Brain-computer interface history
It’s hard to believe but in 1924 Hans Berger became the first man to record human brain activity through electroencephalography (EEG), a full 14 years before the biro pen was invented! Biologists had known the brain was a hub of communications but, they didn’t know how it worked or how we could harness it. Could it be possible to bypass the rest of the body and use only our brain to control other objects?It sounded supernatural but Berger’s discovery was fascinating and became a catalyst for thousands of neurologists. However, it wasn’t until the late 60s that we first saw this knowledge put into practice. Basic applications have shown monkeys operating banana dispensers with their minds, but what about practical human implementations. Real-world BCI use is now growing across a diverse range of industries; here are a couple real life examples of brands using brain EEG along with where we would like to see them in the future.
You might have seen games of Pong or Tetris controlled by tech developers as part of an urban project, but BCI gaming has come a long way. Headsets like Neuroskys £100 MindWave, allow users to operate a whole host of simple BCI games as well has futuristic toys. Just take a look at this globe shaped helicopter called the Puzzlebox Orbit and its review from the folks at Buzzfeed. It might not be the smoothest flyer but it certainly looks fun.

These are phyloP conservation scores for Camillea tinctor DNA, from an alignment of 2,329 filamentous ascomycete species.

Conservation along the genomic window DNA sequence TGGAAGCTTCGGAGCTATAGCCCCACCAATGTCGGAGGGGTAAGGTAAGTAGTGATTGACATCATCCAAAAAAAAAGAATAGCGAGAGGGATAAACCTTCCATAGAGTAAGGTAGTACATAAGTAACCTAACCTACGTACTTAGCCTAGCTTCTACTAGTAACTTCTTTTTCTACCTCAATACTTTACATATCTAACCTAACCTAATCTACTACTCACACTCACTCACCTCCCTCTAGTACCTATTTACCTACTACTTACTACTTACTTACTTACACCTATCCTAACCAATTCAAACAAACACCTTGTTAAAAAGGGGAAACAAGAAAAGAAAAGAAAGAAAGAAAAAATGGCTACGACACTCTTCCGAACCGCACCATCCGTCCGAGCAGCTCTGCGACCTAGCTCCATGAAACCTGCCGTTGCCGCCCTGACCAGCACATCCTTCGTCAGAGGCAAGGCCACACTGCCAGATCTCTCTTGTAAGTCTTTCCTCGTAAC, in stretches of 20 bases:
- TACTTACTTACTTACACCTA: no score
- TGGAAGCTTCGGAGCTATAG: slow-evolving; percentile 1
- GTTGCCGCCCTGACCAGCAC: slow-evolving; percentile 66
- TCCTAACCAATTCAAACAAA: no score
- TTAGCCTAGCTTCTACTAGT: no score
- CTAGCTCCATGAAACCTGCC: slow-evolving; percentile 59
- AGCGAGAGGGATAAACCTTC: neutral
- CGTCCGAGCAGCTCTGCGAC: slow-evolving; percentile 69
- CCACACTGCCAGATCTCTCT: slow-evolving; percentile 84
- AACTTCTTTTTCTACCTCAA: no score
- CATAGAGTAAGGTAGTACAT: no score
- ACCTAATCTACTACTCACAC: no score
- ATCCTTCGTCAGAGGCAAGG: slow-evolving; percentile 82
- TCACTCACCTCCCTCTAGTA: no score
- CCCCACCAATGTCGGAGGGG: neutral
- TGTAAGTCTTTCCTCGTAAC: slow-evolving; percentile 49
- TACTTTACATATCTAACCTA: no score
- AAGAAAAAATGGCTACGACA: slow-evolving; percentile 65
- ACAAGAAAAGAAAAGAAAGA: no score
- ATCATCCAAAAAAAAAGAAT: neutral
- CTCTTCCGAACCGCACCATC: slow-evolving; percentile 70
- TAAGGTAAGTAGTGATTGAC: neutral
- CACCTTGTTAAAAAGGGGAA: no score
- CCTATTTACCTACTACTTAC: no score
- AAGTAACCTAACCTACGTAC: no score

We love a good tech installation and Uniqlos Umood is the perfect blend of BCI, brand and product. Customers are welcome to sit down plug in to the device where they’ll be shown a series of ten short movies, the Umood then records their brain activity and based on these recordings, it suggests clothes from the extensive Uniqlo catalogue. The accuracy of the suggestions isn’t the only aim; after all, Uniqlo isn’t a technology company selling BCI. This is an interactive piece of mood marketing that echoes the Uniqlo brand, clever, colourful and bold.
Brain computer interface of things
We’re inspired by the developing world of BCI but its application to real life tasks is largely untapped. What if BCI were implemented in our homes? What if it could be used to turn off lights, open doors or cook your dinner? We’ve previously talked about The Internet of Things, but what if their epicenter was you, rather than your mobile device? Not only would this create a frictionless experience but also a more secure connection, activated by your brain rather than password. It might seem futuristic but imagine a universal home remote that is connected to your household and controlled by BCI. You could boil the kettle from your sofa, hoover the lounge while you eat breakfast and run a bath before you get out of bed, just by thinking. Cool right?
If the world of BCI seems too futuristic, check out our blog on technology that’s set to make a big impact this year.